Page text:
Turmoil in China


Not Just a Bubble

Sometimes, we seem to be surprised and alarmed that financial markets in China are troubled, as if we expected that capitalism there was going to be different. Sometimes we are condescending about it, as if we knew all long it was going to be exactly the same.

It’s not surprising that the Chinese themselves were caught off guard. They have not had our lengthy experience with capitalist boom and bust cycles. Moreover, their pride in the remarkable progress their economy has made in just over 35 years may have blinded them to the risks. They might well have believed it could go on forever.

The Wall Street Journal put it rather smugly: “the Chinese Communist Party’s leaders have now been forced to confront a creature of their own making as it rises up and goes its own way, immune to their attempts to bend it to their will.”

But as The Economist pointed out, there has been an extraordinary amount of state intervention: “a spectacle of ever-more drastic actions to save the market. Regulators capped short selling. Pension funds pledged to buy more stocks. The government suspended initial public offerings, limiting the supply of shares to drive up the prices of those already listed. Brokers created a fund to buy shares, backed by central-bank cash.” And so on.

The puzzle is why so much effort and alarm? China’s economy’s over-all growth is stable and asset markets are performing well. Turmoil in financial markets is not the same thing as economic collapse.

As The Atlantic observed: “the Chinese economy is more insulated from stock market fluctuations than those in developed countries like the United States. The stock market just isn’t a huge driver of economic activity in China: According to The Economist, less than 15 percent of overall household assets are invested in it.”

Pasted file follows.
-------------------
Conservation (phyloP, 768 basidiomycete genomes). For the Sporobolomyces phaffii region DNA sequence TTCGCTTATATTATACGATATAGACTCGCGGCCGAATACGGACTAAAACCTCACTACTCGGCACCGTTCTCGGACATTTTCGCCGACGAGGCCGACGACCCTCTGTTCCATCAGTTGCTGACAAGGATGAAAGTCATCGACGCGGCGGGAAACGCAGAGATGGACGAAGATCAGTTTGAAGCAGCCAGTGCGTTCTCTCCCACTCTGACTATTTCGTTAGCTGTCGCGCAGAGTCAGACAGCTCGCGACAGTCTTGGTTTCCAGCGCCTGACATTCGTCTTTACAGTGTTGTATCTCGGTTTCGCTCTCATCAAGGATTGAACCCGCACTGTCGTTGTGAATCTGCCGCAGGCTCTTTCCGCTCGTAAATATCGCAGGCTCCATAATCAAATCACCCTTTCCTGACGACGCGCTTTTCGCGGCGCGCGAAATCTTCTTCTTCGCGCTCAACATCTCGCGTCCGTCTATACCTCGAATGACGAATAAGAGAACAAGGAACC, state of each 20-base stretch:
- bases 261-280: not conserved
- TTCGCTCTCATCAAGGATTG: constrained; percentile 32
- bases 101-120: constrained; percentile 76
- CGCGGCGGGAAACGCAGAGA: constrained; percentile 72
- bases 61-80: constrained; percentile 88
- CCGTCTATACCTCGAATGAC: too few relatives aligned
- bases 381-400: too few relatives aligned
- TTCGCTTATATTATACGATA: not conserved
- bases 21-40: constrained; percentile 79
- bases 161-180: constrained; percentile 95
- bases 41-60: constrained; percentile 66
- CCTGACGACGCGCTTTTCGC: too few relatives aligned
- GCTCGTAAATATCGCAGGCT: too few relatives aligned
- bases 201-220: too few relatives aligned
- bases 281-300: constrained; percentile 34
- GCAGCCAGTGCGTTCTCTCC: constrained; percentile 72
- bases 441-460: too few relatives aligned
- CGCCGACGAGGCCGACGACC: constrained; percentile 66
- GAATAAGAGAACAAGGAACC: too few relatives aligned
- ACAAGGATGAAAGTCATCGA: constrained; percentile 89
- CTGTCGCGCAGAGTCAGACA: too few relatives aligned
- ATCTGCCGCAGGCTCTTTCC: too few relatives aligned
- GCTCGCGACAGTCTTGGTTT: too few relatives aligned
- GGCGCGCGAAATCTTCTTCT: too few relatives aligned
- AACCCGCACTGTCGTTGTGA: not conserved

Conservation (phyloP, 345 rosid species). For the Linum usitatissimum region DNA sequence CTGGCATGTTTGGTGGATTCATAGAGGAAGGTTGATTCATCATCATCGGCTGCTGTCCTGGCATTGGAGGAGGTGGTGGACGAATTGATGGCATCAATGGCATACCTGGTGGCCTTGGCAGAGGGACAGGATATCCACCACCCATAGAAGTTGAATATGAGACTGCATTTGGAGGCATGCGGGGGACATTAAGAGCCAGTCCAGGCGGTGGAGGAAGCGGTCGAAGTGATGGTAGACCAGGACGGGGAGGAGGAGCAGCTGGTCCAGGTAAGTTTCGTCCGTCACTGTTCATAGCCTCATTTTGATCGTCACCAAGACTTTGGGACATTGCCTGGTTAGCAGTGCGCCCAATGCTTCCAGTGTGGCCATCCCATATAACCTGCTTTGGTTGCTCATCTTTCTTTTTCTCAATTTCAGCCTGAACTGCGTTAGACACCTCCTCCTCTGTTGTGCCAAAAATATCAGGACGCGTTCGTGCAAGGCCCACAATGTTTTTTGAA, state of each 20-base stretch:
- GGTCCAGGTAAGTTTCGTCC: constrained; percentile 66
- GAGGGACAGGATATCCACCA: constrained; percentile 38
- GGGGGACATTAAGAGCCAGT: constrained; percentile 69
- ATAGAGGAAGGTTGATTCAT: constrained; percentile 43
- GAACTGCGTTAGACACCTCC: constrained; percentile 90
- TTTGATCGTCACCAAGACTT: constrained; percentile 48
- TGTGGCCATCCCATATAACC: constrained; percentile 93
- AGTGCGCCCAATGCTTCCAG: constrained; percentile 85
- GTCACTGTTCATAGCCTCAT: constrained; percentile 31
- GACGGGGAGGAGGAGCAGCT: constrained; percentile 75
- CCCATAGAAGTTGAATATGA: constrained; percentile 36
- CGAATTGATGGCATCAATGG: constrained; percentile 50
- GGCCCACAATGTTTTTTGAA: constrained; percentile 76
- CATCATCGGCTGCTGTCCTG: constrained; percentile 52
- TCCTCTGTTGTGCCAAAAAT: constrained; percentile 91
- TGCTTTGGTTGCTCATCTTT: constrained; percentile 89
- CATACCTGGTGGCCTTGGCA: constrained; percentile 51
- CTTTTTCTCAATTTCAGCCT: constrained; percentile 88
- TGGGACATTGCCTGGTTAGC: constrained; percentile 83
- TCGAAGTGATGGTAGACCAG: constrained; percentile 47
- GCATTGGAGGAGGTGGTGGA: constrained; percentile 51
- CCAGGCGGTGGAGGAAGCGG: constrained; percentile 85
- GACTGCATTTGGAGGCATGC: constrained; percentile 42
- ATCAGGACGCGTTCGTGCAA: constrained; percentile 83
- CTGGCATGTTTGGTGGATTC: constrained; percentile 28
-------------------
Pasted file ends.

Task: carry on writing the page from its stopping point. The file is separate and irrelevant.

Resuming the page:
We, on the other hand, the poster child of Investor Capitalism, are almost fully invested with our mutual funds, mortgages, retirement accounts, hedge funds, college funds, etc. Moreover, our businesses are constantly resorting to financial markets to fund a steady stream of buy-outs, mergers, acquisitions, and restructurings.

So why the alarm in China?

To be sure, many Chinese were lulled into the belief, a common feature of financial bubbles, that investments can only go up. And some investors in the west, mesmerized by China’s economic miracle, rising so quickly to become the world’s second largest economy, might have been convinced that China is an exception – as, in the past, digital technology once seemed an exception, and sophisticated financial instruments seemed to make subprime mortgages safe.

But what China is experiencing is no different from the many episodes of turmoil in financial markets we have experienced repeatedly over the years, most recently, of course, in 2008. That is the conviction of Kenneth Rogoff of Harvard, who has written extensively about the long history of market meltdowns and our susceptibility to the erroneous conviction that This Time Is Different, as he and Carmen Reinhart put it in their prize-winning history.

What is different this time, though, is that China is troubled by extensive corruption in its ruling class, severe environmental pollution and dramatic failures to monitor safety, as witnessed by the devastating explosions in the port of Tianjin.

As Rogoff put it recently in The Times, “Financial meltdown leads to a social meltdown, which leads to a political meltdown. That’s the real fear.”